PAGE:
We all have dreams, a “bucket list” of goals to achieve and experiences to discover. For most of his life, Frank Manderson dreamed of skydiving. While that’s not an unusual goal, it’s one that presented a greater challenge for Frank than it would for most people, because Frank is visually impaired.
Frank describes his vision loss as “a slow, gradual process,” the result of his mother’s bout with measles during her pregnancy. While he always had poor eyesight, it wasn’t until early adulthood that Frank’s vision loss became a problem. At 20 years old, he joined the Army along with a couple of friends. Already pursuing his skydiving dream, Frank wanted to become a paratrooper, but was rejected because of his vision. Eventually, he received a medical discharge from the service.
But Frank was still able to work. After his discharge, he returned to Utica and found employment with Utica Cutlery. Fourteen years later, the company downsized and Frank was laid off. Although he tried to find work, he eventually gave up. “I couldn’t find a job in the area because of my eyesight,” he recalled. “My vision had gotten so bad, I went on Social Security.”
To stay occupied, Frank began doing odd jobs, like making picnic tables and refinishing furniture. “I’m the kind of person that always has to do things to keep my mind busy,” he said. Furniture refinishing often required upholstery work, and Frank discovered that he’d need to do some sewing. That’s when he was pointed toward the Central Association for the Blind and Visually Impaired (CABVI) and Luca Esposito. “Luca Esposito said, ‘Come on down. We’ll give you a hand and get you some training on some sewing.’ And that’s where it started.”
At that time, CABVI was in its old Court Street facility and sewing was the only employment opportunity offered by the organization. Though he appreciated CABVI’s help, Frank didn’t think that sewing was something he wanted to do full time. But several years later, CABVI had moved to its present location on Kent Street and had grown to provide a variety of manufacturing jobs. The time was right. Frank said he had become depressed and had begun to question his value. “I didn’t know what my next step in life was going to be. I didn’t know where to go, what to do,” he recalled. With his family’s encouragement, Frank reached out to CABVI again. “They opened up a door for me,” Frank said.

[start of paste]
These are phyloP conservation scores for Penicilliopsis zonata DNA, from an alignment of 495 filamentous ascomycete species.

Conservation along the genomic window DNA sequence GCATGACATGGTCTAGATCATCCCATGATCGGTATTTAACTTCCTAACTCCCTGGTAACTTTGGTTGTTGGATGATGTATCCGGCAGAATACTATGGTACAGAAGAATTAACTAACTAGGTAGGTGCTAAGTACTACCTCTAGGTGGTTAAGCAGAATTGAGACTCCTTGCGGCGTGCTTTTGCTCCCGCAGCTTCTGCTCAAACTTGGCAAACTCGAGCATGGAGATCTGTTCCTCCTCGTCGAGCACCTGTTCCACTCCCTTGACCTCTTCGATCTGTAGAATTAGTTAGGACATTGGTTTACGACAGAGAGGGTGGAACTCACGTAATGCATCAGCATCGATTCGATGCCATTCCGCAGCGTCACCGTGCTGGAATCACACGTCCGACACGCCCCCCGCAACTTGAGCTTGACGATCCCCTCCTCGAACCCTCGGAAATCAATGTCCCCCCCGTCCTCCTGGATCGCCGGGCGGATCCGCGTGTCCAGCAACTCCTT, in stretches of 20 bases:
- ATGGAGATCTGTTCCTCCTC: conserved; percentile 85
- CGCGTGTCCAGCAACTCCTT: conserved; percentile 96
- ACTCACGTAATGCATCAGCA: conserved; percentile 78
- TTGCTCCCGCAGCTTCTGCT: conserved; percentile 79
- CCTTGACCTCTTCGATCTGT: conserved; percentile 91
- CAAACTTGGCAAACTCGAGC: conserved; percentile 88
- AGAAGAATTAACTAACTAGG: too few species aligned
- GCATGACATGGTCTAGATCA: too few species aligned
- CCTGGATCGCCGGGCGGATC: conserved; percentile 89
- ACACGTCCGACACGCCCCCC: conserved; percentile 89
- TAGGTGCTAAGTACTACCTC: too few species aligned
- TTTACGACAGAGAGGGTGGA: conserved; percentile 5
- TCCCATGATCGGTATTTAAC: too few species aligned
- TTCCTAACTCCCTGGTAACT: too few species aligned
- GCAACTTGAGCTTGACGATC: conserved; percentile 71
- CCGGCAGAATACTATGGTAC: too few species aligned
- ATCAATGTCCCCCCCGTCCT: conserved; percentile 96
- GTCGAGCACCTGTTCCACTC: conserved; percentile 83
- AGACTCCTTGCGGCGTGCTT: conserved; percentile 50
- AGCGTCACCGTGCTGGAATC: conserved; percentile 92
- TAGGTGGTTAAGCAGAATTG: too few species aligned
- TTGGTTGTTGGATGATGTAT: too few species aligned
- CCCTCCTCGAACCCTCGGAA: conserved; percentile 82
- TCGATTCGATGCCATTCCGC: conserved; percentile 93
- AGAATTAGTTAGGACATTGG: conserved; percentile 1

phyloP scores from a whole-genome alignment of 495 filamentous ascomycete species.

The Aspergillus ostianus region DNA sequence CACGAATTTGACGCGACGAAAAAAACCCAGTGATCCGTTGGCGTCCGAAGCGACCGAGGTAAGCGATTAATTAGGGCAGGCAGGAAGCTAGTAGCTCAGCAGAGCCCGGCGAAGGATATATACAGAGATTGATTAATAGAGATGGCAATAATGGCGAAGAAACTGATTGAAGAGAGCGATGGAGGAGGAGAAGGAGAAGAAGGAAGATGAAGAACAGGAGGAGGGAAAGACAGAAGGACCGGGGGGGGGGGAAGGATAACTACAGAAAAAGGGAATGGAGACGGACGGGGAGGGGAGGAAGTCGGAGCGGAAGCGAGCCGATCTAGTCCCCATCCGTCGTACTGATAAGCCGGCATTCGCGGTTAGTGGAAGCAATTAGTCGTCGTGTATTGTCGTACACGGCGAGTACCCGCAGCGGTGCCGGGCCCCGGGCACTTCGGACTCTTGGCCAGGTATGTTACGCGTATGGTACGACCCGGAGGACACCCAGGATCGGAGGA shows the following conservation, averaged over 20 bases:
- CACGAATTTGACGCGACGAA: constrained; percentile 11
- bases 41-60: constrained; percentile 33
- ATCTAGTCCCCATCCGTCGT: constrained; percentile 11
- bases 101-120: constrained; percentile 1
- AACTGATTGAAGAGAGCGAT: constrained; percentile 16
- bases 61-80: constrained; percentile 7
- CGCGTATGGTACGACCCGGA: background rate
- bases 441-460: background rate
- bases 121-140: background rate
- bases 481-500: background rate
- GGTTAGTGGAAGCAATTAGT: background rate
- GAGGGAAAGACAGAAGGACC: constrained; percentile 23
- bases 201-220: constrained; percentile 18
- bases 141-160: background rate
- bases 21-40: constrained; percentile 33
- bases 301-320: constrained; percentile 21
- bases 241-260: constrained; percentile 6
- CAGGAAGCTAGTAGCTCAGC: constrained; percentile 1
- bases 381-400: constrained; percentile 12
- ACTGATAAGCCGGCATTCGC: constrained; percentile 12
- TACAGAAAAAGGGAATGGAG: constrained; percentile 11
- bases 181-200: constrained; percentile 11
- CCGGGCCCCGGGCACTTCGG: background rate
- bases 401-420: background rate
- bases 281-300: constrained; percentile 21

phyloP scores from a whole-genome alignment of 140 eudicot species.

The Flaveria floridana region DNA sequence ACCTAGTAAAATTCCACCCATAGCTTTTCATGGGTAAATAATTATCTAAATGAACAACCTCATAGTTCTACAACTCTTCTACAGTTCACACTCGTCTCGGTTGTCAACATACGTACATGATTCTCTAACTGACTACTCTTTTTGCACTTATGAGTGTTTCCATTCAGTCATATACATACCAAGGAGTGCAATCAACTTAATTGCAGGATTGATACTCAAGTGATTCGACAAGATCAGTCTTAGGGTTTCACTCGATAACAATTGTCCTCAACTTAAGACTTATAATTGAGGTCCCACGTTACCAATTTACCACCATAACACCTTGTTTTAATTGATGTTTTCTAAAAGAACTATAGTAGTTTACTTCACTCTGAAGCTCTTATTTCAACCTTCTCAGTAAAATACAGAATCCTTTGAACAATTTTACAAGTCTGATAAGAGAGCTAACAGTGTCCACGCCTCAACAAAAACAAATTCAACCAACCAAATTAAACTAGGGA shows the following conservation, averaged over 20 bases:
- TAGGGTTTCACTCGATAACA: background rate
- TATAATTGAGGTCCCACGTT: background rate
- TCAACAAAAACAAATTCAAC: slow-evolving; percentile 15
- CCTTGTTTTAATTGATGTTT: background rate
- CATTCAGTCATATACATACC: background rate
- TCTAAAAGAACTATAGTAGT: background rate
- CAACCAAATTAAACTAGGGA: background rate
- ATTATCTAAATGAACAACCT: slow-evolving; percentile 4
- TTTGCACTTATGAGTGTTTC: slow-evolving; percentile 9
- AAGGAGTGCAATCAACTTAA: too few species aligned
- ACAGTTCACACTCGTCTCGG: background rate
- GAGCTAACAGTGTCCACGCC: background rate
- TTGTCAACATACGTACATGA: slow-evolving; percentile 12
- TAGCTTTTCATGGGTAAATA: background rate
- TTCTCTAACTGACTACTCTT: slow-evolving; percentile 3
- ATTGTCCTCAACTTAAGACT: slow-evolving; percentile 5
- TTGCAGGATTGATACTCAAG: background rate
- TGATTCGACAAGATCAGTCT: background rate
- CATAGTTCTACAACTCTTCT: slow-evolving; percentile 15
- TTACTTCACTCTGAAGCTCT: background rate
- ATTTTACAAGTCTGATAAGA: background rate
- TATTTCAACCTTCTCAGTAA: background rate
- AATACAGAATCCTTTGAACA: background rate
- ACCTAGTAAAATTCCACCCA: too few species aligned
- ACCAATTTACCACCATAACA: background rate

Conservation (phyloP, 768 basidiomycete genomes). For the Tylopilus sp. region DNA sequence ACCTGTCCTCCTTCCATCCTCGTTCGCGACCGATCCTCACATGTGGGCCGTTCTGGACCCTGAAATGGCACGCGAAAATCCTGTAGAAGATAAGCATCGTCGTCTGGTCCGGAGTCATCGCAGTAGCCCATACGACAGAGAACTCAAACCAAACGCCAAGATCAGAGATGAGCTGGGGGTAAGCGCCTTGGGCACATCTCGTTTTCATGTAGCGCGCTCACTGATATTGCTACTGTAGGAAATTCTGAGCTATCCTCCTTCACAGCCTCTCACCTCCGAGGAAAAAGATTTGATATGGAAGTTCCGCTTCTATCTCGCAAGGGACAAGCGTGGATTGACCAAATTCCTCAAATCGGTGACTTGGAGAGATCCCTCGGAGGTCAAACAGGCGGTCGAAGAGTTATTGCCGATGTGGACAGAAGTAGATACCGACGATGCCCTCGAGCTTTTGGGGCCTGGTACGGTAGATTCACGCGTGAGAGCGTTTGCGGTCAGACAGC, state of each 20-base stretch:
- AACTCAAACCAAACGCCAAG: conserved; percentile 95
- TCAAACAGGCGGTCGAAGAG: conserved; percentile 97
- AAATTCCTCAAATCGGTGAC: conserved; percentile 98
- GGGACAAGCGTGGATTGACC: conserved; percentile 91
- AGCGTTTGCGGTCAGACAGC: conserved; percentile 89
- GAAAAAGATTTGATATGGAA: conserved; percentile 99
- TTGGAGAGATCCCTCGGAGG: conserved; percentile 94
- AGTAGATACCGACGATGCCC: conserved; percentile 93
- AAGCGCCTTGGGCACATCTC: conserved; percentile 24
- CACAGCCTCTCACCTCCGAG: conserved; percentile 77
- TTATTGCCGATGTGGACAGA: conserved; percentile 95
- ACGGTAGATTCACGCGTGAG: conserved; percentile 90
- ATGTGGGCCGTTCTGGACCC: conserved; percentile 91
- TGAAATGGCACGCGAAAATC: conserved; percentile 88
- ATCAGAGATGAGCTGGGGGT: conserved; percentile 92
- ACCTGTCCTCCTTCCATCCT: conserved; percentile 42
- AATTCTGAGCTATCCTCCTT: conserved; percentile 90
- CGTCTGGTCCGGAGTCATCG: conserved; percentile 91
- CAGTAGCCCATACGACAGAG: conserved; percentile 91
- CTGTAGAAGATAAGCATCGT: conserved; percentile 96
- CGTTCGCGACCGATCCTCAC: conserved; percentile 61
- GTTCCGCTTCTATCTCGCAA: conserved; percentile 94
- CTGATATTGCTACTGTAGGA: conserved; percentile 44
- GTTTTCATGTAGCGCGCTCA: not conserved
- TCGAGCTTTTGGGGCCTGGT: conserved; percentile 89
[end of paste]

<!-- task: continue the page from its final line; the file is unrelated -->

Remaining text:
Though he was a little intimidated about returning to work after many years, Frank said that CABVI gave him the support he needed. “Whatever I thought I could do, they gave me the chance to do it.” He started in the glove department, and eventually worked in other departments, including several years operating file-folding machines. “They stood right behind me all the time,” he said. “They lifted my spirits up. They really brought me back to life. I could look down the road and see a better future.”
And CABVI provided Frank with more than employment. When he first returned to work, he still had partial vision. But after nine years with the Association, the “slow, gradual process” was complete – Frank was totally blind. CABVI staff taught him mobility and other adaptive techniques, and during his 14-year career at CABVI, Frank used his experience and renewed confidence to inspire others. “I was able to train a lot of people on different machines, try to build their spirits up, encourage them, joke around and have fun with them – doing things that just made them feel more comfortable.”
Even during his retirement, Frank continues to provide encouragement and support to people with vision loss. His most common piece of advice: “Don’t be afraid. Fear itself is the only thing that can hurt you. Life is too short. And we all need to have that happiness in our hearts.” On his seventieth birthday in February 2013, Frank took his own advice to heart and fulfilled his lifelong dream of skydiving. He gave CABVI credit for providing him the self-assurance he needed to reach his goal. “They’ve given me so much courage, and so much uplift and confidence through the 14 years that I worked here that it’s stayed on with me.”
In fact, Frank said he is so grateful for the positive impact CABVI made on his life, he originally wanted to organize a benefit around his first skydive to support children’s services at the organization. Because central New York winter weather made a Utica jump impractical, Frank’s plan didn’t work out and he decided to skydive near his current home in Florida. But he said that during his 45-second free fall, he had CABVI on his mind.
“CABVI helped me in so many different ways,” Frank said. “They made me feel like I was useful again in my world. They gave me the encouragement. They gave me motivation. They gave me support. All I can do is be so thankful that they did so much in my life, treated me like a human being, made me feel like I was important. I’ll always hold a deep respect for the agency in my heart.”